Global Pharmaceuticals Regulatory Framework

Global Regulatory Framework


The Administrative Procedure Act

The Administrative Procedure Act (APA) of 1946 is the United States federal law governing how administrative agencies (for example, the Food and Drug Administration [FDA]) within the federal government of the United States of America propose and establish regulation. The APA sets up a process for the United States federal courts to review directly (that is, judicial review) any agency decisions/regulations. The difference between federal statutory law and federal administrative law (agency regulation) is explained as follows: Congress finalizes the content and approves (legislates) a federal bill that, when signed by the president, becomes federal statutory law. Federal executive departments (that is, the president’s cabinet) such as the Department of Health and Human Services (HHS) and subordinate administrative agencies (for example FDA, the National Institutes of Health [NIH]) declare and publish (promulgate) regulations/administrative law to codify and put into practical motion the governing federal statutory laws. The verb “promulgate” is interchangeable with the verb “codify,” the verb associated with the Code (that is, collection) of Federal Regulations. The United States Justice Department indicts and prosecutes based on alleged violation of one or more specific regulations/administrative laws promulgated by a federal agency (which has its basis in a federal statutory law). A federal court verdict or injunction references the prevailing federal statutory law, while prosecutors present to the court evidence that is shown to violate one or more specific administrative laws/regulations.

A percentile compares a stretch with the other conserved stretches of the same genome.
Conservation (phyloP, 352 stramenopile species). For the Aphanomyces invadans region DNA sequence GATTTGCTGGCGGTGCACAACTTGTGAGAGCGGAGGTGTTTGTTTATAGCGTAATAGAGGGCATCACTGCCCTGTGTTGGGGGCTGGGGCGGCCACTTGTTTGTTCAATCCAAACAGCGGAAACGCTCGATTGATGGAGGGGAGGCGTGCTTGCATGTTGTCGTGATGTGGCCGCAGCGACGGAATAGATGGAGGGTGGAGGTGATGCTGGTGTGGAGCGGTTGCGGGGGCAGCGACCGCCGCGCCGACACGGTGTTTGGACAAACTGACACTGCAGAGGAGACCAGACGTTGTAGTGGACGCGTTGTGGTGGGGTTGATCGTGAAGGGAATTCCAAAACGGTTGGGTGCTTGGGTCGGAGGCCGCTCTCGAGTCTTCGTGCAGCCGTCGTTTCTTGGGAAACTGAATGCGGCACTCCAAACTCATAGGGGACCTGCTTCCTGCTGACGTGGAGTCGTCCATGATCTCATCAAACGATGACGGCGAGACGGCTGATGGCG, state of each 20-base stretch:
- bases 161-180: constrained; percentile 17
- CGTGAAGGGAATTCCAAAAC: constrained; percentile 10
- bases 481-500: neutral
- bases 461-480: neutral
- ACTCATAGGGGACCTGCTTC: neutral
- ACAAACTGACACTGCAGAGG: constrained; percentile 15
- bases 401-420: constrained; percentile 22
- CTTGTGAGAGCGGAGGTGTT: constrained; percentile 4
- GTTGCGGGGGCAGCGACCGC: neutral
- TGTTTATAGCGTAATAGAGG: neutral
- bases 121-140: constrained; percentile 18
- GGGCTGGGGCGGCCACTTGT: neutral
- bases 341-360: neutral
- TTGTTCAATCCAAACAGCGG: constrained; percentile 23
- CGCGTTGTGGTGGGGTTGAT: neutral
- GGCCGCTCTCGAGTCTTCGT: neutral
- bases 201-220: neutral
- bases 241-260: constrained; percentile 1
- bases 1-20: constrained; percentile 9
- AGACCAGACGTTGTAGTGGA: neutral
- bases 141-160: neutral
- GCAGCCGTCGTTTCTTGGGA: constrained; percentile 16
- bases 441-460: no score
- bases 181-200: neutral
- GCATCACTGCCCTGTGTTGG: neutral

United States Federal Food, Drug, and Cosmetic Act

The Food, Drug, and Cosmetic Act (FDCA) of 1938 is the United States federal statute governing the marketing, manufacture, and distribution of finished pharmaceuticals, medical devices, foods, dietary supplements, and cosmetics. It has never been replaced or renamed, but rather supplemented or amended through subsequent acts. The FDCA replaced the 1906 Federal Safe Food and Drugs Act after revelations in Upton Sinclair’s book The Jungle of intentional inclusion of filth by the United States meat- packing industry. The 1938 FDCA improvements over the 1906 Act included the following:

Extending control to cosmetics and therapeutic devices

Requiring new drugs to be shown safe before marketing

Providing that safe tolerances be set for unavoidable poisonous substances

Authorizing standards of identity, quality, and fill-of-container for foods

Authorizing factory inspections

Adding the remedy of court injunctions (to the previous Act’s seizures and prosecutions)

Table 1.1 provides some FDA website listings for amendments to the FDCA.

United States Public Health Service Act

The United States Public Health Service (PHS) originated in name in 1798; however, the PHS Act of 1944 consolidated many previous federal laws relating to public health services and newly mandated the licensing of human biologic products, or their suspension if they endangered public health. The PHS Act is codified and enforced by several federal agencies under the Department of HHS.

The Virus-Serum-Toxin Act